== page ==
Friday, July 12, 2013
J.M.W. Turner At Washington National Gallery
The largest and most comprehensive retrospective ever presented in the United States of the career of J.M.W. Turner (1775-1851), one of the greatest landscape painters in the history of art, premiered at the National Gallery of Art in Washington.
The exhibition of approximately 140 works, divided almost evenly between oils and works on paper, will include masterworks representing his extensive range of subjects-seascapes, topographical views, historical events, mythology, modern life, and scenes from his own fertile imagination-many of which have never been shown in the United States.
J.M.W. Turner was organized by the National Gallery of Art, Washington, (October 1, 2007 - January 6, 2008), the Dallas Museum of Art (February 10 - May 18, 2008), and The Metropolitan Museum of Art, New York (June 24 - September 21, 2008), in association with Tate Britain, London, which lent 86 works from its vast and impressive Turner bequest.
The exhibition was arranged chronologically. Among the paintings in the show were
Snow Storm: Hannibal and His Army Crossing the Alps (1812),
one of Turner's greatest achievements,
The Battle of Trafalgar, 21 October 1805 (1822-1824),
Detail from "The Battle of Trafalgar, 21 October 1805," oil on canvas, 102-144 inches National Maritime Museum, Greenwich, London, Hospital Collection
the largest painting by Turner and his only royal commission, from the National Maritime Museum in Greenwich, England;
and Ulysses Deriding Polyphemus-Homer's Odyssey (exh. 1829),
a major mythological painting from the National Gallery, London;
as well as the masterpieces
Keelmen Heaving in Coals by Moonlight (1835)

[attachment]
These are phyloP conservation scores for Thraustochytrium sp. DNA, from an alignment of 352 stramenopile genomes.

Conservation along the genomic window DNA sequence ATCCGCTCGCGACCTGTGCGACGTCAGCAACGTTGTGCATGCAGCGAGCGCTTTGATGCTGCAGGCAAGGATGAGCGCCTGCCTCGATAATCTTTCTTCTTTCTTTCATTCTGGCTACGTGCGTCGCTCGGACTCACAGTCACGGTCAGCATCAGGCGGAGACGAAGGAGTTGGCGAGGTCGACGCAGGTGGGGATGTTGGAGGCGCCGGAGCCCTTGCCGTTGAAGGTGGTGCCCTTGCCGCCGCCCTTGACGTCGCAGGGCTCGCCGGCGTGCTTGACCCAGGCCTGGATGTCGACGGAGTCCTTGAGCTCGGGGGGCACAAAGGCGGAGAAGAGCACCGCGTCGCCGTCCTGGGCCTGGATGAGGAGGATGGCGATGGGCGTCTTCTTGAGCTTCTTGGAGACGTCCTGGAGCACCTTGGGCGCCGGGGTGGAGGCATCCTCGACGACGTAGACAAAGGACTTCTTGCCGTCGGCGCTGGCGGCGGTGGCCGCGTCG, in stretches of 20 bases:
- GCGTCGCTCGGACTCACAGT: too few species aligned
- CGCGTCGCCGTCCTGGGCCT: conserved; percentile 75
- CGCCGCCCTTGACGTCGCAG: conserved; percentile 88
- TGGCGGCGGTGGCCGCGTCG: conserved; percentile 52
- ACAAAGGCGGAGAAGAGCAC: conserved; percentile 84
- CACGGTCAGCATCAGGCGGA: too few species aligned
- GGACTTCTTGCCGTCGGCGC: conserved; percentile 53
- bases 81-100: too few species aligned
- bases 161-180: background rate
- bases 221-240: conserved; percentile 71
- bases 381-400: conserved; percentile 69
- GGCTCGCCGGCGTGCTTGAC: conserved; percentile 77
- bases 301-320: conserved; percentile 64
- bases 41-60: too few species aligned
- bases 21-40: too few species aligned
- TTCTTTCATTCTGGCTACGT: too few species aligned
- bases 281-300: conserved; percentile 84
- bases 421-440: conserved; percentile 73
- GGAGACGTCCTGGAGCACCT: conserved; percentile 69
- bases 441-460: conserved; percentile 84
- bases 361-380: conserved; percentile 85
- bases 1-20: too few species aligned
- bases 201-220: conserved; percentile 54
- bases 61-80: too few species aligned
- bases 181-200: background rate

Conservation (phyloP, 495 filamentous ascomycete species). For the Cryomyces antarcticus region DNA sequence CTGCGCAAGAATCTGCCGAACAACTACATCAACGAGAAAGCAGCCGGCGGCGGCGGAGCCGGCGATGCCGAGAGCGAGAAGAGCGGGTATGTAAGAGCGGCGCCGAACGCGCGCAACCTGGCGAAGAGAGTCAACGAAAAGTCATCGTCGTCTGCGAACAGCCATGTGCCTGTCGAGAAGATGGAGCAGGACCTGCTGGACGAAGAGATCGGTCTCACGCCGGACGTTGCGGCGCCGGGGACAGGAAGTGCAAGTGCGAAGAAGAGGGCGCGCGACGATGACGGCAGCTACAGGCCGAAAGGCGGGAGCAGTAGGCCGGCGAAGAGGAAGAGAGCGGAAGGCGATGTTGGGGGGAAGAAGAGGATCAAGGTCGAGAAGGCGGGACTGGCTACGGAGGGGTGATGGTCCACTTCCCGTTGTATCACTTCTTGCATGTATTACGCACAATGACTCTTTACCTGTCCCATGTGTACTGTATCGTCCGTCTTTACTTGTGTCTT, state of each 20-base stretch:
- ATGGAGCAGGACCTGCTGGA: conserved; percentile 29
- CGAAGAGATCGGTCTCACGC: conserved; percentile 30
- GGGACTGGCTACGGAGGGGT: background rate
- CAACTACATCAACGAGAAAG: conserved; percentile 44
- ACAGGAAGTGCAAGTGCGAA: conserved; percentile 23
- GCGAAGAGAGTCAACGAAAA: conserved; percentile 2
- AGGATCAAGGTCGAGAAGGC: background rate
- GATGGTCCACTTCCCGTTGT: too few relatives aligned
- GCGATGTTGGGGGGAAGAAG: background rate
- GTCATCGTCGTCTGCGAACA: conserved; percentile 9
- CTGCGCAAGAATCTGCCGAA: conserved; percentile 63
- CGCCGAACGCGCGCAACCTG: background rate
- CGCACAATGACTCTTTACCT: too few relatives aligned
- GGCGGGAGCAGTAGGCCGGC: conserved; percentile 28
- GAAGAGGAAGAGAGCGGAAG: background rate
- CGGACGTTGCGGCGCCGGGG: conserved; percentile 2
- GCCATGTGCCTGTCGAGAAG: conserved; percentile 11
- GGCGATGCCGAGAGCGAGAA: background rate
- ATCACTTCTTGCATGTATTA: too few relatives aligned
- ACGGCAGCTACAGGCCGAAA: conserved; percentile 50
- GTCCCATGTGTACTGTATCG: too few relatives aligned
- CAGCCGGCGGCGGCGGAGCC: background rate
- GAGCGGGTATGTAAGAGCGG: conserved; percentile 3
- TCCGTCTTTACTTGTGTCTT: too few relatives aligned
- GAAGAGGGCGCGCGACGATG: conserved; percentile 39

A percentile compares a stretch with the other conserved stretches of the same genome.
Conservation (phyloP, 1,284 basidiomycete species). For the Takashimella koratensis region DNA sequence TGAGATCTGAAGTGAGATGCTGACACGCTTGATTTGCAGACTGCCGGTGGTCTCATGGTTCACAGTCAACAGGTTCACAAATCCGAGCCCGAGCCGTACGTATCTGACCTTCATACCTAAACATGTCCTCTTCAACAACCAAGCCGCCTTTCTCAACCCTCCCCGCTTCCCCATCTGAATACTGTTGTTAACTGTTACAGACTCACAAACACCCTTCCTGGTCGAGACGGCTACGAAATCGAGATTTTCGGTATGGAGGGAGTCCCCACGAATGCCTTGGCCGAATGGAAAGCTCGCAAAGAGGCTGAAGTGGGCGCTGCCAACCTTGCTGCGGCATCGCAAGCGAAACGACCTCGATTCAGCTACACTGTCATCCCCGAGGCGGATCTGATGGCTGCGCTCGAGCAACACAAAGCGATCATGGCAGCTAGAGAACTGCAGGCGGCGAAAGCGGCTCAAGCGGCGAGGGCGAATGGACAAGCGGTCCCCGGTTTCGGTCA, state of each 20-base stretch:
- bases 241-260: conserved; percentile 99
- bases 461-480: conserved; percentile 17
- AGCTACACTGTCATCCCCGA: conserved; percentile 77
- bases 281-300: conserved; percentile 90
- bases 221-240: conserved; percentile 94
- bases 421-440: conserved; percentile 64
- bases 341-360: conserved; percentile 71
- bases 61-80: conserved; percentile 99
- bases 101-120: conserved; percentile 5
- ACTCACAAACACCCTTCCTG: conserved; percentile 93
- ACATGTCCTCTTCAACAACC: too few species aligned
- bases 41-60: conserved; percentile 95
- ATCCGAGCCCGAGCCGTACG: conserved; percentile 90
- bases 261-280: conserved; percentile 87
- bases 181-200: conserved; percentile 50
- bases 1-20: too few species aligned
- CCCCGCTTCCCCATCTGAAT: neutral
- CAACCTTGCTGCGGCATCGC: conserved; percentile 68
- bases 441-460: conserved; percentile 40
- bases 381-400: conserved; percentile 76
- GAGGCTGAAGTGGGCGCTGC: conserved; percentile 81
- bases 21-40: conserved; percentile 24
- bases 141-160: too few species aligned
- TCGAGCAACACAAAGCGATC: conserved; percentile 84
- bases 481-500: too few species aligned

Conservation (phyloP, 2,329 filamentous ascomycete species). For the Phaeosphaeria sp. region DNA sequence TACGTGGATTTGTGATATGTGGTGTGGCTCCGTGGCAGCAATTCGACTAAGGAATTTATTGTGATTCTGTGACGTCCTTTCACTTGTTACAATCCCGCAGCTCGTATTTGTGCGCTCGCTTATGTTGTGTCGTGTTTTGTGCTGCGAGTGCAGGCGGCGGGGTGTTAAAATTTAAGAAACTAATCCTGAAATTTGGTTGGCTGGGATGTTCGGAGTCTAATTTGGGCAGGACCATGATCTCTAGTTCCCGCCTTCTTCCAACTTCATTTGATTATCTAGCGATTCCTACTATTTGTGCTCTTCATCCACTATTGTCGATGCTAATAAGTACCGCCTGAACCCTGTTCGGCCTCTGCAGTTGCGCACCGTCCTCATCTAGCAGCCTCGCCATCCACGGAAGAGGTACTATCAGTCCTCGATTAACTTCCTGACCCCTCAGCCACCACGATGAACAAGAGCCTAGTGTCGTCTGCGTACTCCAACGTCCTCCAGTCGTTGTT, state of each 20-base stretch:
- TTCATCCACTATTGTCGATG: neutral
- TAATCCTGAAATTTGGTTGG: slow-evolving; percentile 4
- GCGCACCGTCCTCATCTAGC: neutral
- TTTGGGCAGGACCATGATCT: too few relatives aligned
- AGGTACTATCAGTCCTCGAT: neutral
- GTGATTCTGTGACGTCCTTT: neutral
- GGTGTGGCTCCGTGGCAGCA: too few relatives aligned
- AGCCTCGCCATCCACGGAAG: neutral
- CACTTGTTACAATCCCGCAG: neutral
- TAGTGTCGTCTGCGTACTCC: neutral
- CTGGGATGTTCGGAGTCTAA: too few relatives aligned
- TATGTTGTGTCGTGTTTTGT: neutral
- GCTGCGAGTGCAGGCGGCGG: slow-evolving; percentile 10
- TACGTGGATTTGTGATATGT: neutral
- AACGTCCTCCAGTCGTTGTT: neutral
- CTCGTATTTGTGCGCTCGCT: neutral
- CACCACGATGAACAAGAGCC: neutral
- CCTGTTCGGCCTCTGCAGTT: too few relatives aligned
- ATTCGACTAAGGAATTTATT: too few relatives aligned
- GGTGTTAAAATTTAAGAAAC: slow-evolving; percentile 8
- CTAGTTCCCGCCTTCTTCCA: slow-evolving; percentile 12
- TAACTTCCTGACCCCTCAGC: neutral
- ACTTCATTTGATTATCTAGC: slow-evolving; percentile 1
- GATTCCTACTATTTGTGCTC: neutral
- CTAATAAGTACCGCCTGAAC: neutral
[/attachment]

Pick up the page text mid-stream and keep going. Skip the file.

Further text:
and Mortlake Terrace (1827)
from the National Gallery of Art's own collection of 114 works by Turner.
The exhibition also surveyed Turner's mastery of watercolor from highly innovative and experimental sketches and studies to large-scale finished works. Among these were
Tintern Abbey (1794),
The Battle of Fort Rock, Val d'Aouste, Piedmont 1796 (1815),
and Norham Castle, on the River Tweed (c. 1822-1823) from Tate Britain.
The exhibition was selected by a team of American curators- Franklin Kelly, senior curator of American and British painting, National Gallery of Art; Dorothy Kosinski, senior curator of painting and sculpture and The Barbara Thomas Lemmon Curator of European Art, Dallas Museum of Art; and Gary Tinterow, Engelhard Curator in Charge of the Department of Nineteenth-Century, Modern, and Contemporary Art at The Metropolitan Museum of Art, New York; in collaboration with Ian Warrell, curator of eighteenth-and nineteenth-century art, Tate Britain.
The 320-page exhibition catalogue, which is fully illustrated with 210 color and 50 black and white images, includes an overview of the artist's life and career by Warrell and an essay by Kelly entitled "Turner and American Art." It was published by Tate Enterprises, Ltd and Harry N. Abrams, Inc.
Joseph Mallord William Turner was born the son of a barber, in Covent Garden, London. He worked as an assistant to an architect and studied at the Royal Academy Schools. His early work consisted of drawings and watercolors; he exhibited his first oil painting, Fishermen at Sea, in 1796 at the Royal Academy. Success came at the age of 27 and Turner eventually came to see his works as rivaling those of the old masters of European art.
During his career he prolifically documented his travels throughout England, Scotland, Wales, France, Germany, Luxembourg, Bohemia, Switzerland, and Italy. In his late period, when Turner was concerned with the painting of light, subject matter became almost secondary. He sent paintings to the Royal Academy, which were described by one contemporary as being "without form and void, like chaos before the creation." Renowned British art historian and critic John Ruskin (1819-1900) perceived Turner's paintings to be unique in the degree to which they wedded detailed observations of nature to grand general effects.
Excellent article, more images